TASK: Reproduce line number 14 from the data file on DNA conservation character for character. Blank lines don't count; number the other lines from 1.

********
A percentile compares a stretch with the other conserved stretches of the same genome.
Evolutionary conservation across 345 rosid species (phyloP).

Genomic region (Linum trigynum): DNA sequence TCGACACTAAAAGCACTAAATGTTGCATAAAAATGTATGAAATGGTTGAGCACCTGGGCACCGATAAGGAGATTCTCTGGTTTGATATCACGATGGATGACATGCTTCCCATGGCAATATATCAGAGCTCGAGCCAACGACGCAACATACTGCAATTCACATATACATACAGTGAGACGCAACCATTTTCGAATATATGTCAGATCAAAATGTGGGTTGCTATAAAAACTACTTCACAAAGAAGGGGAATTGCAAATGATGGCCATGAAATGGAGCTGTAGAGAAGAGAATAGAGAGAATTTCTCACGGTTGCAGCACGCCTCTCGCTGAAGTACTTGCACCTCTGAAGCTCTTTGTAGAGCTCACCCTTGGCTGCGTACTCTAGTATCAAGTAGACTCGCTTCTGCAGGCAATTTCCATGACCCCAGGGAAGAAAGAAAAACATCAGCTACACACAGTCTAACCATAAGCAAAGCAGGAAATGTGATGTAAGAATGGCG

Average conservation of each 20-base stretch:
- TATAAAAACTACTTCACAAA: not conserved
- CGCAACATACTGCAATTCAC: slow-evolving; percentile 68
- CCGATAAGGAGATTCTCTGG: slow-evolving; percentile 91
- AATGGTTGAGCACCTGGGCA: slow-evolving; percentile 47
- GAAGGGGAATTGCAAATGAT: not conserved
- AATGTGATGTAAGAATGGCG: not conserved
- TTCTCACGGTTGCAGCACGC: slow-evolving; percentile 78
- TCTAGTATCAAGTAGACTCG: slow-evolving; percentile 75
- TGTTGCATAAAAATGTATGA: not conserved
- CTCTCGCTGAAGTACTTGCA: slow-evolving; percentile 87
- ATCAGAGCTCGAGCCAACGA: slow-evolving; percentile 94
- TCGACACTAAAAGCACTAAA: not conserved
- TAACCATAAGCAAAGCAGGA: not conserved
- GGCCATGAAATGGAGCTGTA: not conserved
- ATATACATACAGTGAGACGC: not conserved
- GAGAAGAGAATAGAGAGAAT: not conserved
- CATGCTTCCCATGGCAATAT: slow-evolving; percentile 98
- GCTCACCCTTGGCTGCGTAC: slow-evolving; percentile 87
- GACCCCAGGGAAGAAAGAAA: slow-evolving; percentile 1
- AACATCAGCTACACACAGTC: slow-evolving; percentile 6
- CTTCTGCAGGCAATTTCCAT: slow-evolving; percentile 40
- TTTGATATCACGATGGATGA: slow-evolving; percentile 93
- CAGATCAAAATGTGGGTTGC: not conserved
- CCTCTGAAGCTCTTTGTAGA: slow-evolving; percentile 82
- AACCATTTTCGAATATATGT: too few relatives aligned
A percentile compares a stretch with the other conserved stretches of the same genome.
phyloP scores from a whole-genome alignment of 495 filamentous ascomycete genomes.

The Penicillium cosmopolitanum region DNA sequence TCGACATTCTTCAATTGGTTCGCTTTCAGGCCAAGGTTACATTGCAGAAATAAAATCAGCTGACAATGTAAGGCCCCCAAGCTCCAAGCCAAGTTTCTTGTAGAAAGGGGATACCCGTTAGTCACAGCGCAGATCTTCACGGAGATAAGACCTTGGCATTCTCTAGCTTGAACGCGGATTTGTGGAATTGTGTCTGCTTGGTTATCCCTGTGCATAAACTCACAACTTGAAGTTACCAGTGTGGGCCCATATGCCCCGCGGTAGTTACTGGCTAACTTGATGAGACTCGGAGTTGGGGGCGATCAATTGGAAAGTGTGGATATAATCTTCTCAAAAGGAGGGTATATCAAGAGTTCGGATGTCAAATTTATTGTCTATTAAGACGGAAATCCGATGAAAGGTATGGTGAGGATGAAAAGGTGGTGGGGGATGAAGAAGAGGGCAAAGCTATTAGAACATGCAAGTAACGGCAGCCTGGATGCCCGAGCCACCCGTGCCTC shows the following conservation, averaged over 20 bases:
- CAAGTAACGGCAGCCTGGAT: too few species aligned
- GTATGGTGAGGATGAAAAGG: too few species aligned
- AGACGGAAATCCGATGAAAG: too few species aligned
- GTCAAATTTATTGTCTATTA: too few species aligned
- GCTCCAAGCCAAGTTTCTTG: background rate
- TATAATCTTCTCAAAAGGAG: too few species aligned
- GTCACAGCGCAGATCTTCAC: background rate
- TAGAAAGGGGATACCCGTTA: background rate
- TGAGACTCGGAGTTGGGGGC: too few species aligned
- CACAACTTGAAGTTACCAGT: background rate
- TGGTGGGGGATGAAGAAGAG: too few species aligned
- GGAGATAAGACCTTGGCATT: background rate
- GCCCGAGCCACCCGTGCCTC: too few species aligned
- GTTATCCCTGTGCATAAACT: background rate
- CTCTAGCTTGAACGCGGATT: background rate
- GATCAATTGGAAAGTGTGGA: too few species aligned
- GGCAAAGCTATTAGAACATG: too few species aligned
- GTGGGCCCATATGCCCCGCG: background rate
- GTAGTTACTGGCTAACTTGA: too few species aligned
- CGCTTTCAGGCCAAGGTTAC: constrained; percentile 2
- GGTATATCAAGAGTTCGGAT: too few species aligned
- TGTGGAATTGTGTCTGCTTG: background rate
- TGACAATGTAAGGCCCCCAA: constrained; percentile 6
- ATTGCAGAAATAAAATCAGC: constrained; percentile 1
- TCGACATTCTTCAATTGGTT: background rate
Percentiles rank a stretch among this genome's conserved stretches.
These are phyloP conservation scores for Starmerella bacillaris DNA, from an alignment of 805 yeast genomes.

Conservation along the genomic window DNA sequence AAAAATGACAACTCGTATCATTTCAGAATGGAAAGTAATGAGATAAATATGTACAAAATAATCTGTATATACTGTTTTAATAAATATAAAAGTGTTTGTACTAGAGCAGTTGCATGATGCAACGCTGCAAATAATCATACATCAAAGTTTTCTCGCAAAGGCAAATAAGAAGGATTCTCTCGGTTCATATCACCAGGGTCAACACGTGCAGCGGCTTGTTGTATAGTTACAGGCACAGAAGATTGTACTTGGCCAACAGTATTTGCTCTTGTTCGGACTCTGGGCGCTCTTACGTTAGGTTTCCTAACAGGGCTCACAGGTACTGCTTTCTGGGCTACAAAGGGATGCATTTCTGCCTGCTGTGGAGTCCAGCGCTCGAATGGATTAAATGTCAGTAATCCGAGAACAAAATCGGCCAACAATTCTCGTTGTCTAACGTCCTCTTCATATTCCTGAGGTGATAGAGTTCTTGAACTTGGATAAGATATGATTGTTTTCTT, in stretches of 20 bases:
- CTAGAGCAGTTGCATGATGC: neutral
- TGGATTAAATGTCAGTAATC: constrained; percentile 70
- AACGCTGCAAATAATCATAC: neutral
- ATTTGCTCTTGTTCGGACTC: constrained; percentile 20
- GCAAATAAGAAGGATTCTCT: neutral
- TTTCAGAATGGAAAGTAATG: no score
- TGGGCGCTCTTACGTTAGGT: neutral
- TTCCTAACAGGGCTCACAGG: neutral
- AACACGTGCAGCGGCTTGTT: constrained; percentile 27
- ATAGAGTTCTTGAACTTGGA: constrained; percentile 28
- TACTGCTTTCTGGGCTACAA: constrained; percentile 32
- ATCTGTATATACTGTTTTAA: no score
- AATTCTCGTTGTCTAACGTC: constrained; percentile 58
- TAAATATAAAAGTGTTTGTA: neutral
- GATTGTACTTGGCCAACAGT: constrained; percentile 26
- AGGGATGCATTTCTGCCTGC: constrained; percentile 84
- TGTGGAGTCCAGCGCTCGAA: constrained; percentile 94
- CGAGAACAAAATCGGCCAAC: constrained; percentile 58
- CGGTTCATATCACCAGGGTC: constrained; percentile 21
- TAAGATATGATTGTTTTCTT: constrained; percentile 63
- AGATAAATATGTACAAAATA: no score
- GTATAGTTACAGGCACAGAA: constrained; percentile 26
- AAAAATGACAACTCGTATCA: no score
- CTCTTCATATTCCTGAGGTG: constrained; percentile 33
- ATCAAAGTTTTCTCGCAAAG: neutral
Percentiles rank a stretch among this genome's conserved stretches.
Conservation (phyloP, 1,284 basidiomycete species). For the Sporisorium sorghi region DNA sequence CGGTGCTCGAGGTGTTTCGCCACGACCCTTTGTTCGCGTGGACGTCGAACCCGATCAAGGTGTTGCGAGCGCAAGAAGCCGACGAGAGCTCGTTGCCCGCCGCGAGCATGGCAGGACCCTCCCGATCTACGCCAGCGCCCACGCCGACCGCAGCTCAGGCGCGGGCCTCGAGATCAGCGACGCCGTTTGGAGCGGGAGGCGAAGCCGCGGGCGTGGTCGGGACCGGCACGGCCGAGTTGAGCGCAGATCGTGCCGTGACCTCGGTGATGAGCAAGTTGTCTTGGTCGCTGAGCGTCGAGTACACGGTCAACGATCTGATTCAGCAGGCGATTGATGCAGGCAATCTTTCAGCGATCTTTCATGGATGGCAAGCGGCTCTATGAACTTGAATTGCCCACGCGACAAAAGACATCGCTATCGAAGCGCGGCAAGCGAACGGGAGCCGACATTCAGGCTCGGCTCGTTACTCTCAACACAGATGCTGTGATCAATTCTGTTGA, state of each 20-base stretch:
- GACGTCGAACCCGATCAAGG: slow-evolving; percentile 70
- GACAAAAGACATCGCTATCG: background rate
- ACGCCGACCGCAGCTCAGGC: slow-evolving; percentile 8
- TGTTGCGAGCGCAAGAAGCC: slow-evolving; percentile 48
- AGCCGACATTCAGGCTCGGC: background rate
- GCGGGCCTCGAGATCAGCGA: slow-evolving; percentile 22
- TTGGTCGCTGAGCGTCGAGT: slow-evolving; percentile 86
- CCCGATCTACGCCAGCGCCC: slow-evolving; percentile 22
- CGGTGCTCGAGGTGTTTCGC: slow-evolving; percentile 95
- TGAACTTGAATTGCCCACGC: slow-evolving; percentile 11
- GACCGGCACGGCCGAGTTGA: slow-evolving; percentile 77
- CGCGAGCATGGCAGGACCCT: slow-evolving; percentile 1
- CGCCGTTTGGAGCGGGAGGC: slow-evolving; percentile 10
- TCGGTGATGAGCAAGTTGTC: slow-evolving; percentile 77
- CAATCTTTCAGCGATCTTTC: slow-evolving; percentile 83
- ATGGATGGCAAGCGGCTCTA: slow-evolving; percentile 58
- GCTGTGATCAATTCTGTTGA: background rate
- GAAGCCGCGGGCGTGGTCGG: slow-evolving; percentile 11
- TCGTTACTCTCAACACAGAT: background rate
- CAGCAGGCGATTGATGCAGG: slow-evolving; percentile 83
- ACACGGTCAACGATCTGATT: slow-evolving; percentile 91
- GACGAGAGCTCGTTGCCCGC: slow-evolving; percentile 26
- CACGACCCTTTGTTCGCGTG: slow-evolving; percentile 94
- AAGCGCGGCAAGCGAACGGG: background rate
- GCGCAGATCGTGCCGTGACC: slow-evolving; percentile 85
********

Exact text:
- CTCTCGCTGAAGTACTTGCA: slow-evolving; percentile 87